Smart Compose launched as a Gmail-exclusive feature on Pixel 3 in 2018. The following year, it came to everyone on Gmail, just as the earlier Smart Reply was also going mainstream. Google has continued to inject this AI into other apps, with Google Chat for the web picking it up just earlier this month. Smart Compose also coexists with Smart Reply on Google Docs, saving you time creating documents instead of just helping you with replying to comments.


Smart Dialing in Google Chat

Just like with partners, it’s nice to have someone complete your sentences, but these relationships have their fair share of problems, too. You’re doing most of the typing here anyway, and an autocomplete only saves you a few seconds. You have the benefit of grammatically correct and contextual suggestions that can even mimic your writing style, but you still have to type everything that isn’t in the only suggestion served to you. The AI ​​works well at what it does, but you’re still limited to one autocomplete suggestion at a time.

This essentially explains why Google felt the need to throw another AI autocomplete tool into the mix, and definitely not why ChatGPT made all of its existing AI efforts look like high school science projects.

Magic Compose and Help me write: Generative magic at work

Going back to where it all began, the keynote speech at Google I/O earlier this year introduced us to a new message composition tool called Help me write: Generate an entire email from a prompt of a single line. CEO Sundar Pichai also showed how to rewrite entire text on a whim, with one simple command.

The experience of using Help Me Type feels like hiring Bard as a self-employed typist. Meanwhile, Magic Compose is still in beta, but has already penetrated Google Messages. Like Smart Reply, the feature suggests multiple suitable replies to incoming messages. But, here, you can also choose your style of response, whether it’s an emoji-laden contemporary text or a long-winded Shakespearean response.

These are by far some of the best drafting aids Google’s AI research has ever created. They have all the goodies of the old technology, like the convenience of a pre-written response and minimal effort expended when creating and editing your own message. Magic Compose also eliminates sticking to strictly yes or no responses to most messages and extremely short messages that recipients might find short. Magic Compose is almost like the perfect marriage between Smart Reply and Smart Compose.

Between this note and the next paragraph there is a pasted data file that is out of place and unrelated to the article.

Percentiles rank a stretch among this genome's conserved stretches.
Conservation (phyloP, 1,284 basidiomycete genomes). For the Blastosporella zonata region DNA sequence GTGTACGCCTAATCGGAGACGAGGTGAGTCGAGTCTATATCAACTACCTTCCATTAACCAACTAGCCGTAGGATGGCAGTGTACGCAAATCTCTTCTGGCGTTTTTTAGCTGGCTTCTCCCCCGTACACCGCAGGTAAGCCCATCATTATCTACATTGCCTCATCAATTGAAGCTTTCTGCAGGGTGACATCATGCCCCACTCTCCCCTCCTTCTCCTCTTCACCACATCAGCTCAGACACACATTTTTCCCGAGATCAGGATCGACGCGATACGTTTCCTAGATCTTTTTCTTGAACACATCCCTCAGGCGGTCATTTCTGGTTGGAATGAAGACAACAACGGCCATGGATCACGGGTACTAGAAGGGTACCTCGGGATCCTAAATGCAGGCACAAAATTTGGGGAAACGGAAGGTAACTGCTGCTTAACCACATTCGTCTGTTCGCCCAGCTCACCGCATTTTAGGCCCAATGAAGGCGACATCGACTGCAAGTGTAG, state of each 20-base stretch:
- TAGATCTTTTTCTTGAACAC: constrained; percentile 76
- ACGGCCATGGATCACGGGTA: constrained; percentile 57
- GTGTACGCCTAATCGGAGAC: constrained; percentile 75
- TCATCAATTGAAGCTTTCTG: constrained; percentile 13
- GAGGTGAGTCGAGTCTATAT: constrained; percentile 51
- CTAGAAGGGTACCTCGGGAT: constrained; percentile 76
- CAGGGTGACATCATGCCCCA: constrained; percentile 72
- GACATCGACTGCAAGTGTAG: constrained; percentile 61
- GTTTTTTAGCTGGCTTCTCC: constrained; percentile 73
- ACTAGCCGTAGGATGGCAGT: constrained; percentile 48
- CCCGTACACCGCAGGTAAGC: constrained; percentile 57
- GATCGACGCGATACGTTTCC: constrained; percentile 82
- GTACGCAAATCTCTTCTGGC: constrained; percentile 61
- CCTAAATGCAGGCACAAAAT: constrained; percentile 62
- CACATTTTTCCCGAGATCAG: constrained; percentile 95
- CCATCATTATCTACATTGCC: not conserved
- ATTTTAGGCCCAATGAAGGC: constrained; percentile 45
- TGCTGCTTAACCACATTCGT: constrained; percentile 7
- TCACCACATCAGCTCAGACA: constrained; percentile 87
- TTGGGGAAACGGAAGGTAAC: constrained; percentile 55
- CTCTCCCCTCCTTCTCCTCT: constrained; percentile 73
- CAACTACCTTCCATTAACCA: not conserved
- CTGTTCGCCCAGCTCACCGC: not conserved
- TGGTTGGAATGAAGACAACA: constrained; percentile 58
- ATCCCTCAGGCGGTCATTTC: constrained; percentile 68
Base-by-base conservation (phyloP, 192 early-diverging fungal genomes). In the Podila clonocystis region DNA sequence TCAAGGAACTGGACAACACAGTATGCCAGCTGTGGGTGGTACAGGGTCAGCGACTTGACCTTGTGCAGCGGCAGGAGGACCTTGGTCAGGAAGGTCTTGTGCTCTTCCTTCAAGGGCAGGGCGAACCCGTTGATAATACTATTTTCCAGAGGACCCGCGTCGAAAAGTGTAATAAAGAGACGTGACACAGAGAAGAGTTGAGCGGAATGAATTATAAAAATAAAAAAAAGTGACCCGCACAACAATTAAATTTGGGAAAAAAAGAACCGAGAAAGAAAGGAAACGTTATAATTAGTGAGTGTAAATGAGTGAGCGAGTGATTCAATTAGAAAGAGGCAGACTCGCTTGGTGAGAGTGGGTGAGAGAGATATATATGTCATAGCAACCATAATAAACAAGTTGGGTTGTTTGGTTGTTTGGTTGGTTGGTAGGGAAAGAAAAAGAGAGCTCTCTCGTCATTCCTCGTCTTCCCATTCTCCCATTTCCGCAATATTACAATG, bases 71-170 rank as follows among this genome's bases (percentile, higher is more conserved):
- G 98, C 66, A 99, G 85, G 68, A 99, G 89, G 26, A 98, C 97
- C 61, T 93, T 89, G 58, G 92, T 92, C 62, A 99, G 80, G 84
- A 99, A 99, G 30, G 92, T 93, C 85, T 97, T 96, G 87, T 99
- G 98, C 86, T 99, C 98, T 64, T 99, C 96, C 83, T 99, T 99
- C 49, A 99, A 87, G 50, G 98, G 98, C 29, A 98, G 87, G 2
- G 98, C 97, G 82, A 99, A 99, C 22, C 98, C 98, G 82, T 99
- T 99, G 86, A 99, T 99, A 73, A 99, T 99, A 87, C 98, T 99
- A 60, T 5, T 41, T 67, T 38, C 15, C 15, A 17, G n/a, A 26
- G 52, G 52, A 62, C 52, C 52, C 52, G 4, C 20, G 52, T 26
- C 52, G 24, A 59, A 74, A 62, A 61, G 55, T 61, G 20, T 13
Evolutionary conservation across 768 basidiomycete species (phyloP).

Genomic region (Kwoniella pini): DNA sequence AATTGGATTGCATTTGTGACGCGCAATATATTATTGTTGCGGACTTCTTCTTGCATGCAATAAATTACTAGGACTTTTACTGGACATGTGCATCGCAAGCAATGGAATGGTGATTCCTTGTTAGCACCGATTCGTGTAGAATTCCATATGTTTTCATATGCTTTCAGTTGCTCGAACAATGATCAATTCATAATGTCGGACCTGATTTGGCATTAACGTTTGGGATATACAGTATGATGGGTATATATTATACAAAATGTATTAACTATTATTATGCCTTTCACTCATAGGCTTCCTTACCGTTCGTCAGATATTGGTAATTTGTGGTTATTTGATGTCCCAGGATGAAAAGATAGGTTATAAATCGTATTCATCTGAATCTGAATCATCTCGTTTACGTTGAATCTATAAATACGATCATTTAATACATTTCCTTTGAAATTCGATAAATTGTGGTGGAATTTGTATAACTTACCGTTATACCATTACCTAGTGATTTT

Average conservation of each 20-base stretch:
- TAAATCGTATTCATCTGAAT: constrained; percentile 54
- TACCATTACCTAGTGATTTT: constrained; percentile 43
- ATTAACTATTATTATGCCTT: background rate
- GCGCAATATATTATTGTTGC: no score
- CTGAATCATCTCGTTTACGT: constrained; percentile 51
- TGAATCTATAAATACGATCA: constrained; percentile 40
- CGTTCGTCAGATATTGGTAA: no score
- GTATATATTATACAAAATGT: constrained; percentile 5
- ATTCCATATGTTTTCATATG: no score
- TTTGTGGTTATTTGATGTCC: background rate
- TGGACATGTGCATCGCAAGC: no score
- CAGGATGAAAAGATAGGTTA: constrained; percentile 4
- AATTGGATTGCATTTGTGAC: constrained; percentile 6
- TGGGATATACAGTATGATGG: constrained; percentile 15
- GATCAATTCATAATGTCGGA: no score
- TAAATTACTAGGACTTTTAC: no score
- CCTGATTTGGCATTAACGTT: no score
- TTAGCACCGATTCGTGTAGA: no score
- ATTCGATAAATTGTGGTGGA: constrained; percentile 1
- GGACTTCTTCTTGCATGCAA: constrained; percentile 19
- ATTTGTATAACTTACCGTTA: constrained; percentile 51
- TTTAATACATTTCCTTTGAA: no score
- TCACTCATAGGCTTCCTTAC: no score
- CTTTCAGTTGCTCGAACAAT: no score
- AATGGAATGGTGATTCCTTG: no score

However, some limitations have persisted, despite Google’s slow and careful approach to bringing true generative AI into its core products. It may be too early to wonder about these issues because both Magic Compose and Help me write are still in beta, but it would be great if we could use Magic Compose’s favorite replies right from the notification shade, eventually replacing Smart Reply.

It would also be surprising to see Google merge Assistant with Magic Compose when it brings this AI feature to Android Auto and popular third-party messaging apps. Another avenue for expansion would be Help me write by coming to all the apps we write in, including Messages, Docs, and third-party apps like Evernote

The road ahead

Since Magic Compose is the manifestation of generative AI in its purest form, I hope it will be retrained or updated regularly, furthering its capabilities in the future. However, even if we put Help Me Type aside for a moment, Google currently maintains three different writing assistants with overlapping feature sets. This is a waste considering how much work Magic Compose would require to replace only Smart Compose and Smart Reply. I really hope this is the game plan here.

Google’s use of the “Magic” branding for new conversational AI writing assistants and the shared “Smart” branding for older ones is another interesting detail. It’s easier to purge unobtrusive projects that don’t share the same brand, something Google seems to like a lot. For now, I’m looking forward to getting my hands on the Magic Compose and Help me write betas as testing expands before an inevitable public launch.